Oil worker must stay in COVID hotel, not in Malta home, due to dark-red origin

Vaccinated oil industry worker in Angola forced to quarantine in hotel despite owning property in Malta

Thomas Mansfield, an oil worker, was not allowed to quarantine in one of his three Malta properties, due to his work being based in Angola, a COVID ‘dark red’ country
Thomas Mansfield, an oil worker, was not allowed to quarantine in one of his three Malta properties, due to his work being based in Angola, a COVID ‘dark red’ country

An oil worker who owns property in Malta will be forced to quarantine in a government-listed hotel, rather than his own private residence in Malta, despite having the necessary vaccine certification.

Thomas Mansfield has to travel from a “dark red country” – Angola – which means his mandatory 14-day quarantine in Malta will have to be spent inside a government-listed hotel, even though he could do it inside his own home.

“I feel discriminated against,” Mansfield, who claims his job is “an essential service”, told MaltaToday. He now faces a €1,400 spend for his hotel quarantine, despite owning a Malta residence. “The room I would be using can be used for others who truly need it.”

Angola is listed as a dark red country, and travellers arriving from the country into Malta have to quarantine at one of government’s quarantine hotels. On Tuesday, the Malta Tourism Authority approved the Sliema Hotel as a second quarantine hotel. The call was issued after the Marina Hotel St George’s Bay started approaching full capacity earlier this month.

Mansfield is a residence permit-holder and has lived in Malta since 1980, but works on a rotational basis, requiring him to leave the country before the start of his next rotational shift. He is the owner of three properties in Malta. Had he been granted approval by the health authorities, Mansfield would be quarantining alone at one his properties.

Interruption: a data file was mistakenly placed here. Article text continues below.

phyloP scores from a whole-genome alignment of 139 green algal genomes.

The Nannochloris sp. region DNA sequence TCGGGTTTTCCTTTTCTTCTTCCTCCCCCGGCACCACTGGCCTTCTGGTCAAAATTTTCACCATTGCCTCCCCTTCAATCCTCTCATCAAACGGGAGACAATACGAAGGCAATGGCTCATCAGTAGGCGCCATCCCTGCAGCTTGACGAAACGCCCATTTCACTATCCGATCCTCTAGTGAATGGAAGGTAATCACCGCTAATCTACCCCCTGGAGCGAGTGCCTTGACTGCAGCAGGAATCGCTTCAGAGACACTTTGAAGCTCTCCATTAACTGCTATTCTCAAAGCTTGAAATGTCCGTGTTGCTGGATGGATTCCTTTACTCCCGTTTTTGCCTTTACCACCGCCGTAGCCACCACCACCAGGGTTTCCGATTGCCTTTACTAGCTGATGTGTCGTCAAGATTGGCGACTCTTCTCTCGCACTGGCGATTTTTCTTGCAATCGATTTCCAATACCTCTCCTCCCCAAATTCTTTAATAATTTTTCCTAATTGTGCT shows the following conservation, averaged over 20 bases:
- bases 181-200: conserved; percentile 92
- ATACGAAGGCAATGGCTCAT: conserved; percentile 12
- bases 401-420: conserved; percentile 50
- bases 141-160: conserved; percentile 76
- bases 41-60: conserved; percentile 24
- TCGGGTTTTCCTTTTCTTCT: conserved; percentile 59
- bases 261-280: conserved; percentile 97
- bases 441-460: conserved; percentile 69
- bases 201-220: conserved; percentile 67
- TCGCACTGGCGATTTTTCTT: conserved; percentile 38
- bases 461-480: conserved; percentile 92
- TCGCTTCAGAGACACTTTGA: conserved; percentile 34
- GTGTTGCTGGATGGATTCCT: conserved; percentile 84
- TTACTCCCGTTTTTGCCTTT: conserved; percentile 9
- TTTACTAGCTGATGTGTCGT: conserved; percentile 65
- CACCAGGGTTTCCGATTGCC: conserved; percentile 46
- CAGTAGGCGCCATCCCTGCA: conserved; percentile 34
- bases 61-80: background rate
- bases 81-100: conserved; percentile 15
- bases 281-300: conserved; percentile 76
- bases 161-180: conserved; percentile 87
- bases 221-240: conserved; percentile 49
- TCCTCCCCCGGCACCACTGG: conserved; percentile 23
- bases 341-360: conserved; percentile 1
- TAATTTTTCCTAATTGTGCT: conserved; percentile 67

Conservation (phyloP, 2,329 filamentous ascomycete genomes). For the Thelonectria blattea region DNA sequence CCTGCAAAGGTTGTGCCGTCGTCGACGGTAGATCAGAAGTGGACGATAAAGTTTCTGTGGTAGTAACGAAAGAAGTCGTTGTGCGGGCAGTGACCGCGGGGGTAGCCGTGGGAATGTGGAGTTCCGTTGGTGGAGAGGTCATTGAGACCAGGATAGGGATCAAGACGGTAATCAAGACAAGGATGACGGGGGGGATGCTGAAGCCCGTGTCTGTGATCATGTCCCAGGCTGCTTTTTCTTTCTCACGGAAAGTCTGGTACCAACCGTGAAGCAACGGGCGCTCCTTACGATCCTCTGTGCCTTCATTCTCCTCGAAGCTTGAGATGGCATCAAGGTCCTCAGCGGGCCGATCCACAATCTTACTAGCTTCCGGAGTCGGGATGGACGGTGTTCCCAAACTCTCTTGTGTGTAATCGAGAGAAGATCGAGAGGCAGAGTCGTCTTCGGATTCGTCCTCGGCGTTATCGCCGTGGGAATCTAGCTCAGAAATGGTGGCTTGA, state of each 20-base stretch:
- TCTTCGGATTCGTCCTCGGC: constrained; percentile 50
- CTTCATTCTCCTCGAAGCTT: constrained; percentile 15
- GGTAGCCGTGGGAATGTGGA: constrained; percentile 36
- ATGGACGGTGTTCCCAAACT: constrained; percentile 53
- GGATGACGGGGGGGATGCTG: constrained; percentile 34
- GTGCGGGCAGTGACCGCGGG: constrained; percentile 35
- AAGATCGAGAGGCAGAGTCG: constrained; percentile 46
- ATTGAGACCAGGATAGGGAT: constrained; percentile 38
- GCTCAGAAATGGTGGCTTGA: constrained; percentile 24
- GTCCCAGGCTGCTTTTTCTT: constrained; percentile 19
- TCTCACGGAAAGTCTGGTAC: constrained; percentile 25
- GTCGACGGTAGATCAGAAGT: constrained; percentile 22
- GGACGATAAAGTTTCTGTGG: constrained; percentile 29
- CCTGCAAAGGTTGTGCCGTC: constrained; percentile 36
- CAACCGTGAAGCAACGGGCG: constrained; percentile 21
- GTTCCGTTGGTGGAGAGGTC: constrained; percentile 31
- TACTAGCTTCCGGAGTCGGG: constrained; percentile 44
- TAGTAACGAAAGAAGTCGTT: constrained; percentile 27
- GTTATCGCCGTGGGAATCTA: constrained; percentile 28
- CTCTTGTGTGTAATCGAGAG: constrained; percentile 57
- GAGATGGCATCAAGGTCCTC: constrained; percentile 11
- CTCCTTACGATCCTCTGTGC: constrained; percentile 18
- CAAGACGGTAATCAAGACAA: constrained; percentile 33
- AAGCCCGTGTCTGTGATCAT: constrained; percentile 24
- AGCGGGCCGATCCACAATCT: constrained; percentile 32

His present work rotation started on 17 June 2021, and will be ending on the 28 July, arriving in Malta on Thursday morning. Following the break, he will be returning to Angola on 24 August 2021 until early October.

Mansfield was fully vaccinated in Malta, with the second jab taken on 20 April.

Emails sent by Mansfield’s son David to the COVID-19 vetting address on Monday 12 July remained unanswered for 12 days, before the Superintendent of Public Health Charmaine Gauci was copied in, in a follow-up email.

In a reply on 23 July, the COVID-19 response team told David Mansfield that his father would need to need to quarantine in a hotel, as he would be arriving from a dark red zone. “Upon arrival in Malta your father will be required to observe a mandatory quarantine period of 14 days in a quarantine facility against payment of €100 per night per room including breakfast only,” the email read. “To be able to travel to Malta he must present a negative nasopharyngeal PCR test not older than 72 hours on arrival.”

Mansfield’s request for his father to quarantine at his private residence were turned down, and he was told that the two-week quarantine period must be spent at the designated hotel.

“Since Angola falls under the dark red category for Malta we regret that this request for exemption to quarantine in the quarantine hotel cannot be acceded to,” the reply read.

Despite a follow-up email, Mansfield is yet to receive a reply on his request to be granted special permission to quarantine at his own home.

When MaltaToday called the COVID-19 helpline on 111, a representative said that cases like this one are analysed on a case-by-case basis, and there was no clear-cut direction on what one should do. He said an email should be sent to the COVID-19 vetting department.

Questions sent to the health ministry on Monday have remained unanswered.